|Presenting Author(s)||Richard Hinchliffe|
|Abstract Title||Making very long larval limbs: modulation of urodele skeletogenic processes in the floating larvae of the Southern Crested Newt, Triturus karelini.|
|Full author List||Richard Hinchliffe (University of Wales, Aberystwyth, UK), Emilia Vorobyeva (Institute of Ecology & Evolution, Moscow, Russia) & Jacqueline Géraudie (Université Paris 7, France).|
|Text of abstract||
Most species of urodele are small-bodied with larvae adapted to bottom living with relatively short developing limbs (the "standard" pattern), But a few others including the Southern Crested Newt (Triturus karelini; specimens collected in Georgia) have early larvae with a floating lifestyle and relatively very long forelimbs (approximately 50% of snout/vent length compared with the "standard" 25%). Post-metamorphosis their limbs attain a typical urodele definitive morphology and become weight bearing.
For T. karelini we examined larval skeletal development especially of radius/ulna and metacarpals/phalanges (digit 2), aiming to identify the modification of the standard developmental programmes involved. Initial prechondrogenic condensations appear only marginally longer than "standard", but the remarkable elongation of the thin cartilage "models" is achieved mainly by early and prolonged cartilage hypertrophy, accompanied by early diaphysis ossification. Thus long thin skeletal elements form. The most unusual of these is the terminal phalange which is very long and thin (its cartilage is only one to 3 cells thick): it is the last digit element to ossify (this begins proximally). The remarkable morphology of the terminal phalange of the larva with its increased surface area can be regarded as a larval adaptation for floating.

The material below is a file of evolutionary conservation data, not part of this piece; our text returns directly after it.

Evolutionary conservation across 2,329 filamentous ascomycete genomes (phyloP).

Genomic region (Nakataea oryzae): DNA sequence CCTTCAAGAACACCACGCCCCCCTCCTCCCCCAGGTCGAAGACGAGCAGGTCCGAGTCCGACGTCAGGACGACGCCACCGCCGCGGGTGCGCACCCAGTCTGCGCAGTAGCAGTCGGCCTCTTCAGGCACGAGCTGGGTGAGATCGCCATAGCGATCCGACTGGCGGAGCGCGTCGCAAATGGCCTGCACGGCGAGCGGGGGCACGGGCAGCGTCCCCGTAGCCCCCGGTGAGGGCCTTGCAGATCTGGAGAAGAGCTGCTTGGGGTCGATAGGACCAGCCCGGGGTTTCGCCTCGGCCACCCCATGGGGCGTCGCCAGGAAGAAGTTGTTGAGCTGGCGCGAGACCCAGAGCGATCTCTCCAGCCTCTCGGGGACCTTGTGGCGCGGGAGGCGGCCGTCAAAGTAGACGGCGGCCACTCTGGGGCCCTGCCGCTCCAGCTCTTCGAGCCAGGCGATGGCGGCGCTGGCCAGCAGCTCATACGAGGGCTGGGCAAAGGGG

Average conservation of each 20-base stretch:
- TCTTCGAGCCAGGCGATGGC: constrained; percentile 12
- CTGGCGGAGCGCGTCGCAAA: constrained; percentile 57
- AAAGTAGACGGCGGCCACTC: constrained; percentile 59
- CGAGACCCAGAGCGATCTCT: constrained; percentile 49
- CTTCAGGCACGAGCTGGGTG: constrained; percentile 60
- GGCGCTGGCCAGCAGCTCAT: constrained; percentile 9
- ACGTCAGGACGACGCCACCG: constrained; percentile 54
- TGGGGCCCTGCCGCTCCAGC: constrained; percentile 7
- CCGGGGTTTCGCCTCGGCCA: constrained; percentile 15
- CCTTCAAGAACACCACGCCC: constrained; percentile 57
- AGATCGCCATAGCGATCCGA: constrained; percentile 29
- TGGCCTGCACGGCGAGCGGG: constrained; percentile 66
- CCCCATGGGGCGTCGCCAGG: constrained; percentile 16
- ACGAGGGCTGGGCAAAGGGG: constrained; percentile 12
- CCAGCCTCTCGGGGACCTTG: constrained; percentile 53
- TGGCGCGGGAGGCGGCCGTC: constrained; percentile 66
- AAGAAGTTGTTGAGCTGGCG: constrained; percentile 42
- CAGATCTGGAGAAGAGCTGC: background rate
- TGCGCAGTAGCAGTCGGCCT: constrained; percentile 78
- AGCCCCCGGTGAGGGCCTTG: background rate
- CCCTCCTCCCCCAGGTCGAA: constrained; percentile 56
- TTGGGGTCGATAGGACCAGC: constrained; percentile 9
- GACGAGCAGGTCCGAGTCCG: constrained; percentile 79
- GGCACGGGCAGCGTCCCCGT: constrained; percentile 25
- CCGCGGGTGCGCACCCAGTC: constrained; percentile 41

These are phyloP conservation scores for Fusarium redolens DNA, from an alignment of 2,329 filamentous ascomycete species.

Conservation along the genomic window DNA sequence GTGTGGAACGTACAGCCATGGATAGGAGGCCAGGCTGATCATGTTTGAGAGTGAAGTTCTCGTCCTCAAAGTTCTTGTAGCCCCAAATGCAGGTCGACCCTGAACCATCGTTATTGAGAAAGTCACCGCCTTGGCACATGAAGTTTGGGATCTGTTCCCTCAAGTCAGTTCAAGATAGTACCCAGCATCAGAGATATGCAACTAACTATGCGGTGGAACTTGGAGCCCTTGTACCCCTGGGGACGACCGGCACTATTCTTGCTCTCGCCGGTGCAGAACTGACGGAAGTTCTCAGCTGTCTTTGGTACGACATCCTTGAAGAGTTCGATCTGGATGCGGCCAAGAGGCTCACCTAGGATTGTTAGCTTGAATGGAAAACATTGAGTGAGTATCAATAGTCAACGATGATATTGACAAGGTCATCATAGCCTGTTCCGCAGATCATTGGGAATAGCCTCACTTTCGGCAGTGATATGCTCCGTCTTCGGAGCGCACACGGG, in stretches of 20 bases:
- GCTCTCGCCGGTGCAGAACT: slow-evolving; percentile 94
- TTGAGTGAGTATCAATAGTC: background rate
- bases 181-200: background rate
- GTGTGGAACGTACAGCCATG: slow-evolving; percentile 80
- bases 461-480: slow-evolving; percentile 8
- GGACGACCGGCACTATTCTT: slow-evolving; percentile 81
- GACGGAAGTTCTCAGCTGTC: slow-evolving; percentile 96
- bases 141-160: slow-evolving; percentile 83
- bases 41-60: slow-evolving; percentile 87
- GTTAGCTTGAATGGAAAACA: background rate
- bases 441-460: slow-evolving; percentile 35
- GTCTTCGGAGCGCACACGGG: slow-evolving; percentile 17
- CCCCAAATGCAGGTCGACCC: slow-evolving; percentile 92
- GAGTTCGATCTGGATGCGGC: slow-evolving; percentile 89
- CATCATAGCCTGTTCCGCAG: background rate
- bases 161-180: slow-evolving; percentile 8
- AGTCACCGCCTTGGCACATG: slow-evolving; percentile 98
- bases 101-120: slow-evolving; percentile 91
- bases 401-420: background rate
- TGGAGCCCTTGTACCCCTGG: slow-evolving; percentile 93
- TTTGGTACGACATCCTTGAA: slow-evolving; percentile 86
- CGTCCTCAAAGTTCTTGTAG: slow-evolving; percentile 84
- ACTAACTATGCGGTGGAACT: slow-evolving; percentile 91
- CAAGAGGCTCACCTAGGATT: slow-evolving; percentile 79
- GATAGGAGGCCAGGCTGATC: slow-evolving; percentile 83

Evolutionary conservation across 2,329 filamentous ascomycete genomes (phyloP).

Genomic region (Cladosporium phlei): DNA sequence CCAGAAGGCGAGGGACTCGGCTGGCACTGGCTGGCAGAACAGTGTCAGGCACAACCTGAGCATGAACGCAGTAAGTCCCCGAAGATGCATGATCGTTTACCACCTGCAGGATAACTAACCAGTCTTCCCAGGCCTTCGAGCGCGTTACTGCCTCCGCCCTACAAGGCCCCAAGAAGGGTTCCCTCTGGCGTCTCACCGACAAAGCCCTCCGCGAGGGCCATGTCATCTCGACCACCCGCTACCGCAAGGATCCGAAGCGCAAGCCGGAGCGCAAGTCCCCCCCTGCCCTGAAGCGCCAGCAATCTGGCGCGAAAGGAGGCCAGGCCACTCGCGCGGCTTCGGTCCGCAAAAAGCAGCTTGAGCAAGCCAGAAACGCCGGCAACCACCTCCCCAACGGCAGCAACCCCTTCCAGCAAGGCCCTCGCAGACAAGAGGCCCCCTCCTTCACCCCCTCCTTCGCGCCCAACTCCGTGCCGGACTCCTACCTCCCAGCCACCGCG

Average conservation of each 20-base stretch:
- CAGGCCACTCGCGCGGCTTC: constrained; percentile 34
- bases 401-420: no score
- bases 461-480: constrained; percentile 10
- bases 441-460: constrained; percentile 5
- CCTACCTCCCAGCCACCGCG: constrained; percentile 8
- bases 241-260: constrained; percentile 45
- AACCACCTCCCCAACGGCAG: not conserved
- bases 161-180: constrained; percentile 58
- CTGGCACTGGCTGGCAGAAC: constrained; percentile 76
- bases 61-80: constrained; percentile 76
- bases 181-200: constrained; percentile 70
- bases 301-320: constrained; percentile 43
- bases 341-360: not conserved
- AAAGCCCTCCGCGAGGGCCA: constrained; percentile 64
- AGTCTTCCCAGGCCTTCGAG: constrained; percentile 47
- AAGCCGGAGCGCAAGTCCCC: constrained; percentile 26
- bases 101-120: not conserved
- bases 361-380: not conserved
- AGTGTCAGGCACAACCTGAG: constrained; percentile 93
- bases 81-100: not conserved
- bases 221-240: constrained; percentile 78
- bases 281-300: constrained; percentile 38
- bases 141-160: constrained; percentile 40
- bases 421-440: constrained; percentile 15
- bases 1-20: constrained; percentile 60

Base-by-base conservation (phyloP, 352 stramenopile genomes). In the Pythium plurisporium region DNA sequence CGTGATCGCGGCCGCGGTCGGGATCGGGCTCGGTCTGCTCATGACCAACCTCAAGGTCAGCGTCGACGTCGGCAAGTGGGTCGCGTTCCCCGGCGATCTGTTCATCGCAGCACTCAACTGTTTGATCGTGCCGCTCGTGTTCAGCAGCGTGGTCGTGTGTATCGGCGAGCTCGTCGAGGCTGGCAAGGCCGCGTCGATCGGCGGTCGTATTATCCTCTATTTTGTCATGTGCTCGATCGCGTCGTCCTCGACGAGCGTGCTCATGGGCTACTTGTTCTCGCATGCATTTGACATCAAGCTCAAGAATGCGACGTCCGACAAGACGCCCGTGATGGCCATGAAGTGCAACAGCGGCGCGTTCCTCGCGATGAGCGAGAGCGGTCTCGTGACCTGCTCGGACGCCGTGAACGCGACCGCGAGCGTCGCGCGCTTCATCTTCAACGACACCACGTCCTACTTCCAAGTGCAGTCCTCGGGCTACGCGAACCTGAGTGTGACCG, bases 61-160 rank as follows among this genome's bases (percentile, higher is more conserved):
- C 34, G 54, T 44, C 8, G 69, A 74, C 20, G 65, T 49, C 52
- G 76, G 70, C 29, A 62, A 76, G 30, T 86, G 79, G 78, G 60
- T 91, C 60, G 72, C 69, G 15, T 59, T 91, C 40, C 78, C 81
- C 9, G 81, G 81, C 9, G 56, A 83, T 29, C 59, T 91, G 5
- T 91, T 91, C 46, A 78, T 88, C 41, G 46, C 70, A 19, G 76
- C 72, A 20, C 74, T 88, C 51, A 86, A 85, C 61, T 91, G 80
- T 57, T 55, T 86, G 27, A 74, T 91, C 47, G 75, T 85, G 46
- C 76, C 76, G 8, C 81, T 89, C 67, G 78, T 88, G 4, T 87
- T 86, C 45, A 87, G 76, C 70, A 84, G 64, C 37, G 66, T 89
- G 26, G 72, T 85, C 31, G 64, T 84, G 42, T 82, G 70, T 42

Overall this modification of the "standard" limb developmental programme appears to be adaptive and at least in some features to involve heterochronic Alberch-style* changes in the relative timing of developmental processes. Our analysis suggests in urodeles that despite the relatively uniform morphology of the definitive limb skeleton this is achieved by a rather plastic developmental programme.
*Blanco M J & Alberch P 1992 Evolution 46, 677-687.
|Which session is your work most relevant to:||Limb evolution|
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